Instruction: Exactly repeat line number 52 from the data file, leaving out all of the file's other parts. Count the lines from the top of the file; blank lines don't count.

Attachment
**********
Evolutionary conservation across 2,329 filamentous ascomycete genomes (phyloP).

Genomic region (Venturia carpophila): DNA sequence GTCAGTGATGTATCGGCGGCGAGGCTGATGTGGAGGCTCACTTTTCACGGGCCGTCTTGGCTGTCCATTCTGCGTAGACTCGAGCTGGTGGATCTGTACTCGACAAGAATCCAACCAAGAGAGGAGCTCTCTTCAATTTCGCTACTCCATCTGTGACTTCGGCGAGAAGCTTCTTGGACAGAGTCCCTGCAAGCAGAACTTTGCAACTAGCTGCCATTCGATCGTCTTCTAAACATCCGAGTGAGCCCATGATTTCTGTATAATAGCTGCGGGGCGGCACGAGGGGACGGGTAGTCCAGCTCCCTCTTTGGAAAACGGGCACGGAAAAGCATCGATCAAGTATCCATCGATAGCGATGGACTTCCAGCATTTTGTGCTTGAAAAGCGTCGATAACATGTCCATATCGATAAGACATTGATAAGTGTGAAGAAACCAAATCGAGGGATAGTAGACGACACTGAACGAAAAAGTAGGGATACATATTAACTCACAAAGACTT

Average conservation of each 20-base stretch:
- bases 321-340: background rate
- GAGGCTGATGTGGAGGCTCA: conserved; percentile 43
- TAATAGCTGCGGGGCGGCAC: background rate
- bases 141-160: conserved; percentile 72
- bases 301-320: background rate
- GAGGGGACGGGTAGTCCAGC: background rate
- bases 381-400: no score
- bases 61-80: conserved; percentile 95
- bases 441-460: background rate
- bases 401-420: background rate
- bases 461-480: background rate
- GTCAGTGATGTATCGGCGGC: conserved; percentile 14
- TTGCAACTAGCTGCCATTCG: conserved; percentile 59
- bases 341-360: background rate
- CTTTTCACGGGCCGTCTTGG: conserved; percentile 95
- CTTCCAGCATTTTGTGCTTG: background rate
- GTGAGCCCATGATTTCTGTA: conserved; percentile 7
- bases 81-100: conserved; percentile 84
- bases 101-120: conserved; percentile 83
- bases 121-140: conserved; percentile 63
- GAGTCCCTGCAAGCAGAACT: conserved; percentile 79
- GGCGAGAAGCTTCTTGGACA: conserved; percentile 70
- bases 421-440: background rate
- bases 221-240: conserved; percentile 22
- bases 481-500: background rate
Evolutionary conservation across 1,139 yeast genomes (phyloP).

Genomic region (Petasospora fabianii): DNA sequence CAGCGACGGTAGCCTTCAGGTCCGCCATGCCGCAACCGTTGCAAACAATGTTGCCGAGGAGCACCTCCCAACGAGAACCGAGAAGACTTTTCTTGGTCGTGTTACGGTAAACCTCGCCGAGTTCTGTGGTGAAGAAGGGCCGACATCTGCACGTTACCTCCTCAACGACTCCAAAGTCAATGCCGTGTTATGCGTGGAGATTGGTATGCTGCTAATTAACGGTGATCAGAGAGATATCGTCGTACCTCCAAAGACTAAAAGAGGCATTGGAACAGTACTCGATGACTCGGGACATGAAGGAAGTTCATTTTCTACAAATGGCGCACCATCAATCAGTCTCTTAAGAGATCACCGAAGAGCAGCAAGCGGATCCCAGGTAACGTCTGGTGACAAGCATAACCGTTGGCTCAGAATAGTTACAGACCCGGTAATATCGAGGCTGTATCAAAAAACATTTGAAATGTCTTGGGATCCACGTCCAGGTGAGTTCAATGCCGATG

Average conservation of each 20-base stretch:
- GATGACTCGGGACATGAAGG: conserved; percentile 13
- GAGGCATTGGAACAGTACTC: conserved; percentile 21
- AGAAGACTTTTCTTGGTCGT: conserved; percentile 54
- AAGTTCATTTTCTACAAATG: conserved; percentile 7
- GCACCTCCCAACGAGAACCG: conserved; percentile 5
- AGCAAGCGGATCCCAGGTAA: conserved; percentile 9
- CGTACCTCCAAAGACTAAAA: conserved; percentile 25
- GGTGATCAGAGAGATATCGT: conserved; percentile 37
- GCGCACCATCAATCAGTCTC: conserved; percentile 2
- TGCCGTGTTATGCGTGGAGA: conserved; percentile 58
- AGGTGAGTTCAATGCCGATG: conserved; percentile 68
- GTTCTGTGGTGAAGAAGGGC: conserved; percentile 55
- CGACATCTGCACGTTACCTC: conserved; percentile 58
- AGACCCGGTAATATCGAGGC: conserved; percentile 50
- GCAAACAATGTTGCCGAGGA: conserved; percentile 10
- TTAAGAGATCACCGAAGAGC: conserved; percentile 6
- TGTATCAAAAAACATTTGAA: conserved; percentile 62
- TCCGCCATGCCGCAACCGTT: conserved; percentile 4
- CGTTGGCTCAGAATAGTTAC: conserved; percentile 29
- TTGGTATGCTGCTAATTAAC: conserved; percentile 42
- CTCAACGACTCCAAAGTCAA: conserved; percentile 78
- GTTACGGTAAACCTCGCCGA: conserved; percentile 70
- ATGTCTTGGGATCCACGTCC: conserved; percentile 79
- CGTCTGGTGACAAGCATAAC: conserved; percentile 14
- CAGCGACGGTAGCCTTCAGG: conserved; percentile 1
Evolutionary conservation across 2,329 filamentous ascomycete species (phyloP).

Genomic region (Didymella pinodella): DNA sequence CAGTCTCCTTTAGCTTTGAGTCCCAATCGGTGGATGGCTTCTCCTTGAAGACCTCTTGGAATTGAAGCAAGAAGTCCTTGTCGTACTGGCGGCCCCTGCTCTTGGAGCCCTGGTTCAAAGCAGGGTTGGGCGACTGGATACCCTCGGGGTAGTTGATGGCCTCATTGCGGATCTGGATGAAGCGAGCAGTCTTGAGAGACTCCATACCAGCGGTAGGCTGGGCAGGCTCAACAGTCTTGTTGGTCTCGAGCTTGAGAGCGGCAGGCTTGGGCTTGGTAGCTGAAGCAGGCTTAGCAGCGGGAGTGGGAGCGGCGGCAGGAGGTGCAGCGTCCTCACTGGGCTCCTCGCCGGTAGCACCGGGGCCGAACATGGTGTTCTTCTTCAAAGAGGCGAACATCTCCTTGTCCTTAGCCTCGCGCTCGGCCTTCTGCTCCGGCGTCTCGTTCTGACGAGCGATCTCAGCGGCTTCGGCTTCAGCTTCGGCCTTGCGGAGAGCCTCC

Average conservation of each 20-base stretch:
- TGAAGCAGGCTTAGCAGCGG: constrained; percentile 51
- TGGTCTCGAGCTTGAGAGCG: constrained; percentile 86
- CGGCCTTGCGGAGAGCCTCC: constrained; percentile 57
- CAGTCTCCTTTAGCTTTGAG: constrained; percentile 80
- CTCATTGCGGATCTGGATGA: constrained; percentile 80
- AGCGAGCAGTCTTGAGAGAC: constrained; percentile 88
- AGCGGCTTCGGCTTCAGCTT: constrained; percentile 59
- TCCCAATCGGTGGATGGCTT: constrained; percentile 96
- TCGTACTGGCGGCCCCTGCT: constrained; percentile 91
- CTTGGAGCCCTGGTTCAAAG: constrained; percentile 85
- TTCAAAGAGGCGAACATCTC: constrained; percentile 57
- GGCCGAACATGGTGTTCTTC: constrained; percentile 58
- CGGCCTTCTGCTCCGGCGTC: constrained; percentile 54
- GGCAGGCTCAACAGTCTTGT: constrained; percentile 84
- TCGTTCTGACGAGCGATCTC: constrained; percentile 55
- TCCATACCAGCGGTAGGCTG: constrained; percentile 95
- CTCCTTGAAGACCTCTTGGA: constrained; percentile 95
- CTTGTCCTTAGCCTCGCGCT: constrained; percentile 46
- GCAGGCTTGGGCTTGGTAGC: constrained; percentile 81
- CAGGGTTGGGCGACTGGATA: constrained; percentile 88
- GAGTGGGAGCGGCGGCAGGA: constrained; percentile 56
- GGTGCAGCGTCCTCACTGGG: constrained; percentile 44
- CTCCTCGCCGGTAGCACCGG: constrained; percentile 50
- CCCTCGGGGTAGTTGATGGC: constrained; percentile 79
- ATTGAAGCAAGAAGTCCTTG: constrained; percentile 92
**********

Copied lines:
- CTCAACGACTCCAAAGTCAA: conserved; percentile 78